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Old 7th December 2012, 06:54 PM   #11
20to20 is offline 20to20  United States
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There is a circuit type that you could build on this chassis without adding a driver and socket. It's called a self-inverting push-pull, and you would rewire the existing inverter socket to take the driver tube and that's all you'd need. Apart from the gut job. Those output trannys look to be UL, too. On the bright side, you got your money's worth on the parts, if they're all good.
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Old 7th December 2012, 07:47 PM   #12
trigger is offline trigger  United States
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what would be more simple, adding a driver tube or adding transistors for phase splitting?
ive got lots time and a lots of extra parts...
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Old 7th December 2012, 07:58 PM   #13
Frank Berry is offline Frank Berry  United States
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I'm betting that this is an old Magnavox amplifier from a console stereo.
It's not a Zenith. Back then, Zenith copper-coated the inside of their chassis.
I once owned a Magnavox mono amplifier which was built on a very similar chassis.
It used a 5Y3, 12AX7 and a pair of 6V6 tubes.
This amplifier might be worth a rebuild before you dismantle the original amplifier and use the chassis to build another. The performance may surprise you!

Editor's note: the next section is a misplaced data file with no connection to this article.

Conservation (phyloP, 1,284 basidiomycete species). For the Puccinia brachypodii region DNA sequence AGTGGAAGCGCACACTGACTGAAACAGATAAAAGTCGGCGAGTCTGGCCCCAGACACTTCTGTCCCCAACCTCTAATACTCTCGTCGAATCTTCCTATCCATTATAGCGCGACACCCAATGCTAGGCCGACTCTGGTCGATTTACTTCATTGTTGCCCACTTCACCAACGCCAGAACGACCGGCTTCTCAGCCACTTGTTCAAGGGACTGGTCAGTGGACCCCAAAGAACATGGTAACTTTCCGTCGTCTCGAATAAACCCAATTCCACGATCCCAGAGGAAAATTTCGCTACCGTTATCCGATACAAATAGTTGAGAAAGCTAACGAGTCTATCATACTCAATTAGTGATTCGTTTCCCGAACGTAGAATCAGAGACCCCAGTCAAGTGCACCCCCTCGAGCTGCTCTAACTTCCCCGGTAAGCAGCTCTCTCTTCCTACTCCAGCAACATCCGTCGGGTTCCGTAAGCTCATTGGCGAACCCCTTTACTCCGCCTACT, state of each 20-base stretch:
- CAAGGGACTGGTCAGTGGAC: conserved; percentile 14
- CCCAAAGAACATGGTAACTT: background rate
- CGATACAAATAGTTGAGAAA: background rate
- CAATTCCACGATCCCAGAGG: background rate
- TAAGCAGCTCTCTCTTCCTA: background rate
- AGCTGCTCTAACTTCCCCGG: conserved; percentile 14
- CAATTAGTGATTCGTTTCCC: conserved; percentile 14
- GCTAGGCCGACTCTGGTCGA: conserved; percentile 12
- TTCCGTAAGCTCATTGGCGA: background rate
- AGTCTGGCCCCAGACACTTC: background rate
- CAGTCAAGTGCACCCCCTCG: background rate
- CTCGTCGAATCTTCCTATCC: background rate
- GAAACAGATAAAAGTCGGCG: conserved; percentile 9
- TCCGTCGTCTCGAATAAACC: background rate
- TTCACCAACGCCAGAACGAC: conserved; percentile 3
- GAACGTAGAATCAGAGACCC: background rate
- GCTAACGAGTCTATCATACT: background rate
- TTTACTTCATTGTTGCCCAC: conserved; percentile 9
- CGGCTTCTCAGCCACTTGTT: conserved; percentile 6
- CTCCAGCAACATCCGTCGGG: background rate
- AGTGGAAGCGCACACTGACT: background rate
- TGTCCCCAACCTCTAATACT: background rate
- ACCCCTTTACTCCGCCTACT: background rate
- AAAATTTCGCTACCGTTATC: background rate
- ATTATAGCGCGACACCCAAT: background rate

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Old 8th December 2012, 02:33 AM   #14
Eli Duttman is online now Eli Duttman  United States
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what would be more simple, adding a driver tube or adding transistors for phase splitting?
That depends, at least in part, on how well set up you are to do sheet metal work.

I'm no fan of BJTs, but FETs are a very different story. A FET is darned close to being a heaterless pentode. FETs work well in "unity" gain situations, like voltage followers and split load ("concertina") phase splitters. Enhancement mode "N" channel parts are extremely easy to DC couple to tube plates.

Let's say, for sake of argument, that a 12AX7 section will be the voltage amplifier. The FET to use is the ZVN0545A. Even the wimpy 'X7 triode has no problem in driving it's tiny capacitances.
Eli D.
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